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Watch This Horny Moth Drive a Robotic Car

Moth-powered robotics could come to replace drug sniffing dogs.

In 2013, a team of researchers at the University of Tokyo demonstrated that they could use a moth-controlled robot to steer the vehicle toward the source of a particular scent. This original proof of concept was a resounding success and the moth was able to steer the robot toward the scent marker with high degrees of precision even when subjected to various handicaps, such as a blocked field of vision or a turning bias which would pull the robot a little off course.

Now, this same team of researchers have refined their moth-controlled vehicle in a development that the researchers hope will lead to the creation of biomimetic robots that are capable of detecting odors and locating their origin.

As detailed in a paper published in December in the Journal of Visualized Experiments, the University of Tokyo team used a male silkmoth to pilot a small robotic car toward the source of a scent (in this case, the sex pheromone of a female silkmoth). The vehicle consists of a male silkmoth tethered to the cockpit, which walks on a "treadmill" (an air-supported Styrofoam ball) in response to the pheromones wafting through two odor intake tubes.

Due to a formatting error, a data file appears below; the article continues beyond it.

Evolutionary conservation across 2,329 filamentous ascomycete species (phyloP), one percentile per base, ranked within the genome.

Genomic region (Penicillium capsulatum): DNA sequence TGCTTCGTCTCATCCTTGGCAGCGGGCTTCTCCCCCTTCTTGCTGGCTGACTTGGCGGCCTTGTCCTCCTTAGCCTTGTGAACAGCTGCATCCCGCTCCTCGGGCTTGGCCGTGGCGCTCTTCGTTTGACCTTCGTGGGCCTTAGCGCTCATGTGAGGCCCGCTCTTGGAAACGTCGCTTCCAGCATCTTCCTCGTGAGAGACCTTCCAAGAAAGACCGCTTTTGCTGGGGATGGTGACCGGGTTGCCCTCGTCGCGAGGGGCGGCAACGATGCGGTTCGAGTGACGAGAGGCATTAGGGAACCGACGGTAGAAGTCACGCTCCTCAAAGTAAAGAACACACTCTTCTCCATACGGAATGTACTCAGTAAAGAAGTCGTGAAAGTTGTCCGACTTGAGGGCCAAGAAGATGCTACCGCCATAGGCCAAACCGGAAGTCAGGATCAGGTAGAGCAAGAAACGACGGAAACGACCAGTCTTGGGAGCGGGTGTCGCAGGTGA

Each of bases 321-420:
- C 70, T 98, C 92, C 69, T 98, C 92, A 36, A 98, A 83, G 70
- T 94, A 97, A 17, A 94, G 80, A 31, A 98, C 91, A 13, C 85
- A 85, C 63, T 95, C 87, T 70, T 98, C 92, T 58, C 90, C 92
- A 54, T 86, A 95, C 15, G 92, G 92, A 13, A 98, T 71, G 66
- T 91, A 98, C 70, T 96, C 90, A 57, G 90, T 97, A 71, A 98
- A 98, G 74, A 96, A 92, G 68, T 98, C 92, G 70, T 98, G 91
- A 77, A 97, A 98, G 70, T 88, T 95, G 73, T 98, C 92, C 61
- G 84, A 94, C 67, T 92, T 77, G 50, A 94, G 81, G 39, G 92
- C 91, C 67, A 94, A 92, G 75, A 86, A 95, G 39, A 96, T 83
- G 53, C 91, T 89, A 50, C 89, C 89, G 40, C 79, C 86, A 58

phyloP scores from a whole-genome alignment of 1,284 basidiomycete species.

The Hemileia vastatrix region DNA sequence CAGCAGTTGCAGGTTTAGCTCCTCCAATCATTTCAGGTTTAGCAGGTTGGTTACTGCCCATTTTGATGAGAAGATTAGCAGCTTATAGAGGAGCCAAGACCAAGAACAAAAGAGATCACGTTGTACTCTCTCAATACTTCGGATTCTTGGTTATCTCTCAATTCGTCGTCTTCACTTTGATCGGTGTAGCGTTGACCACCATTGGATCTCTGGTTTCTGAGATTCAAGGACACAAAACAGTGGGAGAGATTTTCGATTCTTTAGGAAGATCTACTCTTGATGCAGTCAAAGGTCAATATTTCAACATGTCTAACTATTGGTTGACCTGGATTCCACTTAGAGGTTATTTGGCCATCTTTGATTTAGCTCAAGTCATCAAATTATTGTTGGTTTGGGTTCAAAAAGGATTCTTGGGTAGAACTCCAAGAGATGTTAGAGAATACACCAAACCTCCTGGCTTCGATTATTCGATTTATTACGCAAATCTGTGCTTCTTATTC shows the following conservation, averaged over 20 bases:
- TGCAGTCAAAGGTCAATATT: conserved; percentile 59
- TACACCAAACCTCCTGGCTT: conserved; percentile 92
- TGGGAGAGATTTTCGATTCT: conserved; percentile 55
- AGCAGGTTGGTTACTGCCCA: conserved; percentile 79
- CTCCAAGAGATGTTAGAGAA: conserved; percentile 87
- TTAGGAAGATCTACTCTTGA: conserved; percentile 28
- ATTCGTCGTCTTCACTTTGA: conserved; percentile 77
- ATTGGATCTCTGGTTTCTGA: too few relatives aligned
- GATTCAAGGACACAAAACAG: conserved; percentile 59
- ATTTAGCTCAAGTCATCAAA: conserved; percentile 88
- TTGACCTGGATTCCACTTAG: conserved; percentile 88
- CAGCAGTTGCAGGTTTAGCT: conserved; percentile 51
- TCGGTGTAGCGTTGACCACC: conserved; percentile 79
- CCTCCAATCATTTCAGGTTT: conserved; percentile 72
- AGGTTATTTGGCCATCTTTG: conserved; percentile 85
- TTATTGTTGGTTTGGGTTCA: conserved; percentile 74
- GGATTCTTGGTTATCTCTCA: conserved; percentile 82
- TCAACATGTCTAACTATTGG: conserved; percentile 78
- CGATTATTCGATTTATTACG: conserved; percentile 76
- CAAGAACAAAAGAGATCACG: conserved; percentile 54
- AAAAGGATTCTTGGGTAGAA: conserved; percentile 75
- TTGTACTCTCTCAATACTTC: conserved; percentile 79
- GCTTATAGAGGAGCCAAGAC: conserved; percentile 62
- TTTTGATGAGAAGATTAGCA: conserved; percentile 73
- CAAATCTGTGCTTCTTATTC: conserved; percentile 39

The experiment takes place in a sort of wind-tunnel, where a fan blows the female sex hormone toward the moth at a wind-speed of .7 meters per second, or about the speed that a female silkmoth might beat her wings in nature. Using its odor-tracking antennae, the male silkmoth localizes the scent and begins walking toward it. Optical sensors inside the vehicle track the movement of the ball that the moth is walking on and use that movement to steer the vehicle.

The researchers ran the experiment with seven different moths and compared the results to 10 other silkworm moths that could walk freely in the wind tunnel. Remarkably, the moths piloting the vehicle arrived at the source of the scent just 2 seconds slower than their free-walking counterparts on average.

The researchers hope their work will lead to better bio-inspired olfactory systems in robots. It is one of the initial steps toward an autonomous robot that is capable of detecting a scent and localizing its source. This could result in robots that outperform dogs and other animals in tasks like detecting drugs or explosives.